On April 13, WSWS reporters attended the final 2014 performance at the San Diego Opera house. Ferruccio Furlanetto, the lead in Massenet’s Don Quixote, stepped out alone onstage after the curtains had fallen. He dropped to his knee, kissed his hand and pressed it to the stage floor. This symbolic gesture was followed by an eruption of applause.
Days earlier, Furlanetto responded to a question posed by our reporters—who cited the Minnesota Orchestra lockout and the attack on the Detroit Institute of Arts—as to whether he believed the closure in San Diego indicated a deeper illness in society. Before remarking that no matter what, “opera will live in our hearts,” the singer pointed to the fact that, “These things are state funded where I’m from [Italy], unlike here, where the arts rely on private donors.”
After the last performance, a candlelight vigil was held out of doors, sponsored by Save San Diego Opera, led by the American Federation of Musicians (AFM), Local 325 and attended by singers, actors and musicians, as well as community members concerned by the closure.
The WSWS asked one of the vigil’s lead organizers, Andrea Altona, president of AFM Local 325, if she would support pay cuts similar to those imposed on members of the Minnesota Orchestra, and she replied, “Yes, anything to save the opera.”
Save San Diego Opera advances the argument that the opera must be “saved” by any means. The group’s web site reads, “[W]e are looking at every cost-saving option available while presenting great opera … Our goal is to create a viable plan going forward with the means to pay for it.” The group acts as an arm of the board supporting the restructuring of the opera to lower wages and attack the pensions and job security of the performers.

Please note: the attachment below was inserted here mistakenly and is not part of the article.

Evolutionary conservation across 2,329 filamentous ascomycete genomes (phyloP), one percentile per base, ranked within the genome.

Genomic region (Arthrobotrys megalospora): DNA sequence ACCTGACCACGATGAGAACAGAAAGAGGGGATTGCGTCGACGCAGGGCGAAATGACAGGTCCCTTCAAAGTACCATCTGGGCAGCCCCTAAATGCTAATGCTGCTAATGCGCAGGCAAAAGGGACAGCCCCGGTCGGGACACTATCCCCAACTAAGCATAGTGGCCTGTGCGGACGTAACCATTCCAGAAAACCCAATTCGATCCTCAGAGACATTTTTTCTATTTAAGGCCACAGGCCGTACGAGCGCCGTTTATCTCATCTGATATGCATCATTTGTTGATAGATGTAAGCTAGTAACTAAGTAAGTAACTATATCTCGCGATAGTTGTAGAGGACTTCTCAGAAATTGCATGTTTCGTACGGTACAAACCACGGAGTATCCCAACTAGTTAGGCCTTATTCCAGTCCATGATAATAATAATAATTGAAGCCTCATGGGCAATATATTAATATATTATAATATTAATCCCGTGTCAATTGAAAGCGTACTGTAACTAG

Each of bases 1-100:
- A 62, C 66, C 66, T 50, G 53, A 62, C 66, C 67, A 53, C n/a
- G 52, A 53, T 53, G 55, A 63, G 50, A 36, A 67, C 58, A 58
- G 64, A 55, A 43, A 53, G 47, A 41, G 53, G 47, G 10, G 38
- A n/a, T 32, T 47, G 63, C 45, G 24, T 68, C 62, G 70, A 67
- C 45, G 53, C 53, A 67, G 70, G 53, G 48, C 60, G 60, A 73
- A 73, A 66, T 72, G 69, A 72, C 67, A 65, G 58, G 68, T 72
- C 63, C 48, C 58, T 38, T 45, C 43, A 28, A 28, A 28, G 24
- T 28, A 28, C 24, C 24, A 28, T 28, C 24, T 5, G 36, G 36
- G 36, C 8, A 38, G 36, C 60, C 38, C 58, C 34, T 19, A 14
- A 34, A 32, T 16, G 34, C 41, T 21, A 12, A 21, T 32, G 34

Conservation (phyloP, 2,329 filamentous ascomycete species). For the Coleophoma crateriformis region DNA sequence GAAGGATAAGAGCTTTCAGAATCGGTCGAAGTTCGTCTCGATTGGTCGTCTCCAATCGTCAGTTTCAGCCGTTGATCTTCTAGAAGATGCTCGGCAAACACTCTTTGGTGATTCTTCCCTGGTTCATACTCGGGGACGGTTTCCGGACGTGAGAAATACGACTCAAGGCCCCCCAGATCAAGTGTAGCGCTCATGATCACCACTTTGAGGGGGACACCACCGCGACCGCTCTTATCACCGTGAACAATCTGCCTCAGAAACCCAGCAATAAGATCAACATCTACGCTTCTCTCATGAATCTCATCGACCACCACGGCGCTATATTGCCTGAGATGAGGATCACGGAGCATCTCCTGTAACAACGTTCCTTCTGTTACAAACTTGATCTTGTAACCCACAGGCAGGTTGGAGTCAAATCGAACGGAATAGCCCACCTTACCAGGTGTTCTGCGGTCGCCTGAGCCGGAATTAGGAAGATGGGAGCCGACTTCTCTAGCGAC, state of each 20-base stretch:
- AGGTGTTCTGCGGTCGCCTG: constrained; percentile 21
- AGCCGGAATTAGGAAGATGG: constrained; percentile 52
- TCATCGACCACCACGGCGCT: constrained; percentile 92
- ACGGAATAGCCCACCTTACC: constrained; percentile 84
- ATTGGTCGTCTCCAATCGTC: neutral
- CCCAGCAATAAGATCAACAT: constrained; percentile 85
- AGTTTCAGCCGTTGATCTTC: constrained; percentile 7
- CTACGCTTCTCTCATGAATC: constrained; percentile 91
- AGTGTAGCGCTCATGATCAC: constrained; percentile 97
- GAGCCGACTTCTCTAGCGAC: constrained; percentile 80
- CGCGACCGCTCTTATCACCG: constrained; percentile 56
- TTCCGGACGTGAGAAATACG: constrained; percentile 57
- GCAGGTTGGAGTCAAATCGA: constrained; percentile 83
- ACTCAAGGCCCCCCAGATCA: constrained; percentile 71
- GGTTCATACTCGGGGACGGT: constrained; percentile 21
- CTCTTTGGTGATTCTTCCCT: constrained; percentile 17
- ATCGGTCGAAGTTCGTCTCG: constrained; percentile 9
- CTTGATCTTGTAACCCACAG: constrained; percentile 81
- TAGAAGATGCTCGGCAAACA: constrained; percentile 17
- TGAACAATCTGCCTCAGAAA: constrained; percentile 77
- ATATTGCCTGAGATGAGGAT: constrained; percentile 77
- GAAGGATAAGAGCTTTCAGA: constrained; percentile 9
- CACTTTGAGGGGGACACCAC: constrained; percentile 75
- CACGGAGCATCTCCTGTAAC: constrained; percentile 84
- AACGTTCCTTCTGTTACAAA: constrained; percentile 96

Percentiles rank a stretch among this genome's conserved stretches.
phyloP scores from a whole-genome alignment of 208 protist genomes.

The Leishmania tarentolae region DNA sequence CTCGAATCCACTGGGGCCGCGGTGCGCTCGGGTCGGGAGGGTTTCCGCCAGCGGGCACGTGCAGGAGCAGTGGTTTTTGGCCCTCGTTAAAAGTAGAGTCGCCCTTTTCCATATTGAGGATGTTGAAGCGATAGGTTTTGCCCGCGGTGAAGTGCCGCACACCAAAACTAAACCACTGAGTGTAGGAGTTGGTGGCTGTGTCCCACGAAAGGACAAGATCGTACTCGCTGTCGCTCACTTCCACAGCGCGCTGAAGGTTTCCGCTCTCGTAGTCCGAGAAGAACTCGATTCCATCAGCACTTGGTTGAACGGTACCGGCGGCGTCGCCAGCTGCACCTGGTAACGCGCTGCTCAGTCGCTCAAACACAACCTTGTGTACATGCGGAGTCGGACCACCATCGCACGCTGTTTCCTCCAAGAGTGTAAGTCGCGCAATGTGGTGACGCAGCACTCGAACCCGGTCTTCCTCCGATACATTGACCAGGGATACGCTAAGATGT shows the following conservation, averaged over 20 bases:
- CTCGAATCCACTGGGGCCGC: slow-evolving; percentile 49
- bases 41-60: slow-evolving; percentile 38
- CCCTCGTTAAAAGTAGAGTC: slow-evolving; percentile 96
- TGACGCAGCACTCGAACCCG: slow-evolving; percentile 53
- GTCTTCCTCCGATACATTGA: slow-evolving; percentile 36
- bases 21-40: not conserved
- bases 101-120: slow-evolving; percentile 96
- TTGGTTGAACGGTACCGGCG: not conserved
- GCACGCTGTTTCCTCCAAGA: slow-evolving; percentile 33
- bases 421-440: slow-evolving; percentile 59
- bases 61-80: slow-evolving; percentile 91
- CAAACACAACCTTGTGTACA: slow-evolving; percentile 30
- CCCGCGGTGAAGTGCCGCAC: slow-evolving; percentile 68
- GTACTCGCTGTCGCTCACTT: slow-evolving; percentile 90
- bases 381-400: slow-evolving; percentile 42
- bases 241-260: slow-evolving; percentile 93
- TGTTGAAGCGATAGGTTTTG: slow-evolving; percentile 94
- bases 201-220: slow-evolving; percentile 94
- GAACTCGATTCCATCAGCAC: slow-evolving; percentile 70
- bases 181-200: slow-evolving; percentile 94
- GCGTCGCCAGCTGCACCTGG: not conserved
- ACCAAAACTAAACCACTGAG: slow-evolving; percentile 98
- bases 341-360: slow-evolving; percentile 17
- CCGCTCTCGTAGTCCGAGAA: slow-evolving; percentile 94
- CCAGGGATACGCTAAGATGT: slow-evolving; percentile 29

Also attending the candlelight vigil was John, who has been playing the violin for over 40 years and has been with the San Diego Symphony since 1976. He told us, “They [the San Diego Opera board] are audacious thugs to take a civil institution and try to kill it. This closure is very worrisome for me. I am worried about cuts to my pay, my retirement income, and losing my house.”
In another setback, the San Diego Arts Commission is now urging the City Council to contribute less than half of the $389,157 the opera had initially expected to receive, suggesting a mere $160,000, citing instability as the factor.
Keith Fisher, San Diego Opera’s newly appointed chief operating officer, had appealed to the San Diego Arts Commission for support, outlining the board’s proposals for drastic funding cuts which include across-the-board layoffs, moving to cheaper offices, lowering ticket prices and eliminating the pre-performance donor tent, a wine social for contributors.
Fisher told the Arts Commission that the new board hoped to raise $6.5 million by May 19, which included a $1 million crowd-funding campaign, a campaign that has already reached its goal. Funds poured in from donors from over 30 US states and three foreign countries—Italy, Austria and Mexico.
Helen, a longtime patron of the San Diego Opera, noted to the WSWS, “We are always being told there is no money for art or education, but there is always money for war.” The cost of just one F-22 fighter jet is estimated at $150 million, enough to fund the San Diego Opera for nine years.